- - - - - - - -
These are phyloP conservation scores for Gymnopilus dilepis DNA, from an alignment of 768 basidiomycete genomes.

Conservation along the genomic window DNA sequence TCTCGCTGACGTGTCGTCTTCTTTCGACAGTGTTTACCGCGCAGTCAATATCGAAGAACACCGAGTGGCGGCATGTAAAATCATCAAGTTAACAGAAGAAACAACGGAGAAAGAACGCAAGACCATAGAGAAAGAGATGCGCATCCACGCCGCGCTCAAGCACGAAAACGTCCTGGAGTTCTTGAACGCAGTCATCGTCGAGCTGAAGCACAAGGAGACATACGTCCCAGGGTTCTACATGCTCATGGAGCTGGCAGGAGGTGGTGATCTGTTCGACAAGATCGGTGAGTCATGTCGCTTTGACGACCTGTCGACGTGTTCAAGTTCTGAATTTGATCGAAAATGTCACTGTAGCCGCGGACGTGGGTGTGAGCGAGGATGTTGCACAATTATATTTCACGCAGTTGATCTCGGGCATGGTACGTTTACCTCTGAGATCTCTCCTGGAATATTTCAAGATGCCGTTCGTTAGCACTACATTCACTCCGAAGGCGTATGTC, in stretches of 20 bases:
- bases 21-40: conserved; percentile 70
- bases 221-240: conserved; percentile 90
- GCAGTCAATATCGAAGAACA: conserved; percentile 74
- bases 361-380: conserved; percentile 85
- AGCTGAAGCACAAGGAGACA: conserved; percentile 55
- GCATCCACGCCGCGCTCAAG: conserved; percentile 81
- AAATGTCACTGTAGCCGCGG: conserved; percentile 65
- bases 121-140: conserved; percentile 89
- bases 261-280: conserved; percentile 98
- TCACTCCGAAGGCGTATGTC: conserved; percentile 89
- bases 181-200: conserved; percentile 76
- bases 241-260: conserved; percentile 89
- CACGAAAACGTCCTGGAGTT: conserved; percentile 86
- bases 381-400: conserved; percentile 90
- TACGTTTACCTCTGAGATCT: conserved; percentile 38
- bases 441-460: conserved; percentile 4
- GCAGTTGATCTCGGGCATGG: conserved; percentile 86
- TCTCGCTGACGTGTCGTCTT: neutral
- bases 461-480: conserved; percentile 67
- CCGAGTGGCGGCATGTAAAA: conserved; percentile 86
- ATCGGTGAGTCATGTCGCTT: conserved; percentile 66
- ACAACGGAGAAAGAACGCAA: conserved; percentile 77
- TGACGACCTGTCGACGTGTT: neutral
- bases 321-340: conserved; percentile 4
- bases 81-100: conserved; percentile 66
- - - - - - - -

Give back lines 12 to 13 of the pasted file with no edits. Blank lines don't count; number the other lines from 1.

- TCACTCCGAAGGCGTATGTC: conserved; percentile 89
- bases 181-200: conserved; percentile 76